As a prepubescent boy of eleven Spinelli was repeatedly sexually assaulted by his boy scout master, a decorated police officer. Bill was a ruthlessly seductive man who lured several youth into his bedroom for “boy bonding.” When he just could not handle one more camping trip or a private session at Scout Master Bill’s house, he told his family. But his family didn’t know how to support him and the psycological effects lasted well into his adult life. He developed paruresis, pee-shyness, a social-anxiety phobia rendering one unable to urinate in the (real or perceived) presence of others. He was unable to maintain physical intimacy with others. Eventually he became a doctor and authored a book about gay men’s health issues. His mother had told him the scout master had died of AIDS but later Spinelli found that Bill had written a memoir about saving a youth and adopting him. He was horrified that this paedophile continued to have access to under aged boys. He made it his mission to stop Bill from harming more children.
Pleasure opens with one of the funniest first chapters ever written. Mr. Heming, a small town real-estate salesman, considers himself to be the town’s protector. When he reminds a dog walker to pick up the dog’s leavings and is told to piss off, he gleefully scoops up the poop, goes home to retrieve the walkers house key and leaves the shit in the middle of the man’s white carpet. He has keys for all the homes his company has ever sold.
But he is not a peeping Tom. He immerses himself in others’ lives. “I don’t peep through windows. … I am not a stalker, or a voyeur. I am simply sharing an experience, a life as it happens.” “Among strangers’ belongings is where I am most at home…I know where they keep their private things, how they arrange their lives. I follow their plans and make mine around them.”
“… a god at play.”
I loved how it starts off hilarious then gradually becomes creepier and creepier.
Anyone who reads this thriller will want to change their locks anytime they buy a new house.
ELLA FRANCES SANDERS
This witty, petit volume is a gift to word lovers. Sanders has found gems in a variety of other languages that English is lacking. Borrowing freely from other languages is one of English’s greatest strengths. Who knows, one day some of these word may become English.
Boketto n. Gazing vacantly into the distance with out really thinking about anything. (Japonese)
Vacilando v. Travelling when the experience itself is more important than the destination. (Spanish)
Trepverter n. A witty riposte or comeback you think of only when it is too late to use. Literally “staircase words.” (Yiddish)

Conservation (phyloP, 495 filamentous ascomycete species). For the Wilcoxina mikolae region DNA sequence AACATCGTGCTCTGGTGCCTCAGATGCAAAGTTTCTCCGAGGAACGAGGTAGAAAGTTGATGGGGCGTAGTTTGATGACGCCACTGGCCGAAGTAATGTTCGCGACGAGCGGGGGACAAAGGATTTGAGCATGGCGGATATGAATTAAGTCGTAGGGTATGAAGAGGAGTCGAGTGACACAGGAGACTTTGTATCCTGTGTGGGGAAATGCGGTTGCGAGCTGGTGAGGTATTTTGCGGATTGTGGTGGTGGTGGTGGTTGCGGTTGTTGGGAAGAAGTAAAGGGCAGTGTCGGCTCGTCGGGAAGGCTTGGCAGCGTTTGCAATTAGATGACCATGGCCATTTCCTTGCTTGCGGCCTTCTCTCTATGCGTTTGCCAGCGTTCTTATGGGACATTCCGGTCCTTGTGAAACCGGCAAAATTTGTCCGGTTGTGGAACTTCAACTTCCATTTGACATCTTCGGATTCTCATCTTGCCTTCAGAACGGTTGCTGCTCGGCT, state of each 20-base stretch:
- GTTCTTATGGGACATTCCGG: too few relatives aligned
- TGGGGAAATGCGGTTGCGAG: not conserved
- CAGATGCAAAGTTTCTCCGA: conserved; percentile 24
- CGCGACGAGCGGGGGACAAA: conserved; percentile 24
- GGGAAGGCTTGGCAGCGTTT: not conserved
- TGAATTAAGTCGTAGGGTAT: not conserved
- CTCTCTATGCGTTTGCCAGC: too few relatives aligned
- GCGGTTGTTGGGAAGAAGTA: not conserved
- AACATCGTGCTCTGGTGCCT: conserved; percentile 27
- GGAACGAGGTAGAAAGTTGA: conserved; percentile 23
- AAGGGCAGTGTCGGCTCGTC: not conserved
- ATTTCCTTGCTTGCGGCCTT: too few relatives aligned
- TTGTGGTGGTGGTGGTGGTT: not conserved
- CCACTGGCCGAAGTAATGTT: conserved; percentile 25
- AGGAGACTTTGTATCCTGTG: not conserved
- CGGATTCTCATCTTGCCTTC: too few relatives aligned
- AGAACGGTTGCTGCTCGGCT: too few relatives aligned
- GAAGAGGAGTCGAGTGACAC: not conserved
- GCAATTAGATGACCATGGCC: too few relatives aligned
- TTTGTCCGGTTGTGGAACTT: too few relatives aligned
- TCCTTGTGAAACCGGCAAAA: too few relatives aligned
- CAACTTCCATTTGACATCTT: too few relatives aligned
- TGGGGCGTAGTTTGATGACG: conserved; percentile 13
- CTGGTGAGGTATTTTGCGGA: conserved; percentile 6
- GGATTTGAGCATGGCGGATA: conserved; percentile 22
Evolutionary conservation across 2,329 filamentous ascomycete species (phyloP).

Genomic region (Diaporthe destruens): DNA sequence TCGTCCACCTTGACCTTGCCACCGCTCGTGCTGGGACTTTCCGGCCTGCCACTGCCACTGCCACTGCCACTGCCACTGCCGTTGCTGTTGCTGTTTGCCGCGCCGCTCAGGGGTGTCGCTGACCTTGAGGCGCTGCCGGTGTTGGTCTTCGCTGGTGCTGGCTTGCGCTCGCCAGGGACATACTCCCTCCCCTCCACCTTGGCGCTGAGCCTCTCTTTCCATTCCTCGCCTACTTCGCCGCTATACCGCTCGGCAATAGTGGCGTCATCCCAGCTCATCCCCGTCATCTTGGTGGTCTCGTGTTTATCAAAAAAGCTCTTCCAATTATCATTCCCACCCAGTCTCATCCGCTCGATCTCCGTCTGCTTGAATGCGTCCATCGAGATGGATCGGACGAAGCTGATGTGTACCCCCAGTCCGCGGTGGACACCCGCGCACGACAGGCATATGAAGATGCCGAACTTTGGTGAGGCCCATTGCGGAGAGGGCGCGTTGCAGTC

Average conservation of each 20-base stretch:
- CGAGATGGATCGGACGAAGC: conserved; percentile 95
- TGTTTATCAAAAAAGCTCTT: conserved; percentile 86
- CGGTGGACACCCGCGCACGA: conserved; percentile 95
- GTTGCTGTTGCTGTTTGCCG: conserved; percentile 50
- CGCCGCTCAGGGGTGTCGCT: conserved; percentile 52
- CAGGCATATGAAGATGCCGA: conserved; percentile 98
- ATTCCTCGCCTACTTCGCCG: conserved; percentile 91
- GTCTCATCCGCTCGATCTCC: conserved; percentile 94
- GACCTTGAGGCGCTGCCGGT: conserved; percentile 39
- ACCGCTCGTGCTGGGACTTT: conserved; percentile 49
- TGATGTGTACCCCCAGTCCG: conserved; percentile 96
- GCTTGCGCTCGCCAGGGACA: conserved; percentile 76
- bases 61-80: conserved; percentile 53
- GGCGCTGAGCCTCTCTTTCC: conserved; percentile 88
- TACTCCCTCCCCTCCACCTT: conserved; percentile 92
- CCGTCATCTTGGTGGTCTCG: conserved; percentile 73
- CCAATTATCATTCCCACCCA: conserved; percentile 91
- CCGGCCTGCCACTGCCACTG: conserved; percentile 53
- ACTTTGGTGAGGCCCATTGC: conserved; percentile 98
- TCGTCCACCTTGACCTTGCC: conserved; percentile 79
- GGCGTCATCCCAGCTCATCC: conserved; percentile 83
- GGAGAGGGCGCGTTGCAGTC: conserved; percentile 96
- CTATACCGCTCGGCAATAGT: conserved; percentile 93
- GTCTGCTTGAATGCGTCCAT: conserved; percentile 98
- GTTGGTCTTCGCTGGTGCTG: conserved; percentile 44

Tsundoku n. Leaving a book unread after buying it, typically piled up together with other unread books.
Mangata n. The road-like reflection of the moon in the water
Lost is a terribly quick read and fun. You will love it.
“SHERMAN ALEXIE Junior finds himself straddling two worlds when he decides to leave his reserve to go to school in the near by city. One day at school he is given a new textbook except the book is not new – it belonged to his own mother. That’s how old and poor the supplies are at the reserve school. Filled with sense of foreboding, Junior throws the book and it hits his teacher. In the aftermath, the same teacher impresses upon Junior the need for him to GET AWAY and make something of his life. He enrols at the all-white school and he is the only Indian attending it, if you don’t count their mascot. Surprisingly, he has a harder time with his fellow Indians back at the Rez for making this decision than he has with the white kids. Nothing comes easy for Junior. Some days his family is able to drive him the 20 miles to school. But when his dad is on a drunk or the car won’t start, he hitchhikes or walks. When tragedy strikes, and there is a lot of tragedy in his life he misses more school. But all the time drawing cartoons helps lift his spirits. “I think the world is a series of broken dams and floods, and my cartoons are tiny little lifeboats.” “I used to think the world was broken down by tribes,” I said. “By black and white. By Indian and white. But I know that isn’t true. The world is only broken into two tribes: The people who are assholes and the people who are not”. “But we reservation Indians don’t get to realise our dreams. We don’t get those chances. Or choices. We’re just poor. That’s all we are. It sucks to be poor, and it sucks to feel that somehow one deserves to be poor. You start believing that you’re stupid and ugly because you’re Indian. And because you’re Indian you start believing you’re destined to be poor. It’s an ugly circle and there’s nothing you can do about it. Poverty doesn’t give you strength or teach you lessons about perseverance. No, poverty only teaches you how to be poor.” Both laugh out loud funny and heartbreaking. A book not to be missed.